The Pros: Mouse pointer integration is built-in, so you don't have to deal with reinstalling Guest Additions every time you do a kernel update.
The Cons: Since Maverick started using a new X-Server (1.9), Guest Additions no longer do their acceleration and resolution magic. This includes manually adding resolutions to the xorg.conf, so until something changes, it's 800x600 all the way...
UPDATE (9/30/2010): Looks like the open source edition of VirtualBox has us covered now. Just open up a terminal and type (all one line):
sudo apt-get update ; sudo apt-get install build-essential linux-headers-$(uname -r) ; sudo apt-get install virtualbox-ose-guest-x11
Thanks for the tip, Anonymous!
I'm putting this here for my own reference, but if you want to automatically mount your host's shared directory in your Linux guest OS, you can edit /etc/fstab thusly:
[host's name of directory] [mount point] vboxsf defaults 0 0
which, for me, translates to:
vbox_share /media/vbox vboxsf defaults 0 0
No more tedious mounting and no mucking around with startup scripts running as root...
Something else I've encountered, not specific to Maverick, but I figured I'd share it here anyway:
I decided to give BTRFS a shot, so I formatted my partitions with it (it still won't support booting, so I had to make a small boot partition with ext4, but / and /home are BTRFS). Unfortunately, there is a hellacious bug somewhere that causes apt-get update/upgrade to be godawful slow (like, 4 hrs. for a big-but-still-reasonable upgrade) with this FS. However, I came across this blog post that suggests using a patched copy of dpkg, which is available from this ppa, which specializes in BTRFS-optimized packages. To add the PPA, add it to your sources in Synaptic or open a terminal and type:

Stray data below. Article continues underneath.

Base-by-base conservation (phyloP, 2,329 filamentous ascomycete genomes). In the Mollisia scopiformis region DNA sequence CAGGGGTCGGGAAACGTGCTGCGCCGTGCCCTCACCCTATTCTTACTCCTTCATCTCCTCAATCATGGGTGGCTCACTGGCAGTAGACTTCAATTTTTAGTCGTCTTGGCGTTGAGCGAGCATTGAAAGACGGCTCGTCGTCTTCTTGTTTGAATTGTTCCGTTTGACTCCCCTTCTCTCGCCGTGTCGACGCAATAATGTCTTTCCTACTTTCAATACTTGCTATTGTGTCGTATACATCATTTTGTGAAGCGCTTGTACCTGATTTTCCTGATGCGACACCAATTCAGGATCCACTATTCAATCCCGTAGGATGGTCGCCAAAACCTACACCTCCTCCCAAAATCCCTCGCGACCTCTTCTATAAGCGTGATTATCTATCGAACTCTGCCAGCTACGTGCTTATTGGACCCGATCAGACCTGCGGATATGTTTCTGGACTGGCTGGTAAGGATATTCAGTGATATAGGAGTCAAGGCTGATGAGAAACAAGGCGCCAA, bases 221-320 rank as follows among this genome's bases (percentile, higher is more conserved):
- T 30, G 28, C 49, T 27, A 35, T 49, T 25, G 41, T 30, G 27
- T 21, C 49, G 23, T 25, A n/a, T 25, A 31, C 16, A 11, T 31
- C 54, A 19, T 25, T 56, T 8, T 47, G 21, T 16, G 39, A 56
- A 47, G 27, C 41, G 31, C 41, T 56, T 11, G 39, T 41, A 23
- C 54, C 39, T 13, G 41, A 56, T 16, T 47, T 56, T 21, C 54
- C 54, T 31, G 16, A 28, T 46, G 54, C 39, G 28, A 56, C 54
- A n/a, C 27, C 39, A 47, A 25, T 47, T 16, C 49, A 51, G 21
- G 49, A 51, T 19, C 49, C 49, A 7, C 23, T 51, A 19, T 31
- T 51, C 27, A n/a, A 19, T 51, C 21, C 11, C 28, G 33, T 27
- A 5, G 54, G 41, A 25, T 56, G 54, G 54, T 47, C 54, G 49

sudo apt-add-repository ppa:brian-rogers/btrfs
Then just update/upgrade as usual. The package comes with a pretty scary warning about how it can hose your system, so you should take frequent snapshots (that's why you're using BTRFS anyway, right? Right??). Unfortunately, this didn't really fix my problem, so it's back to ext4 for me. :(
Once perk of reinstalling using the latest Beta release package is that I got to check out the new installer. It looks really nice and they've done some really smart things with concurrency whereby it starts installing your system before it asks you all of the time-consuming personalization questions. All in all, installation was easy and fast, fast, fast!
Everything else appears unchanged since Lucid.
I'll update this post as I find anything else out. If anyone has anything to add, feel free to leave a comment.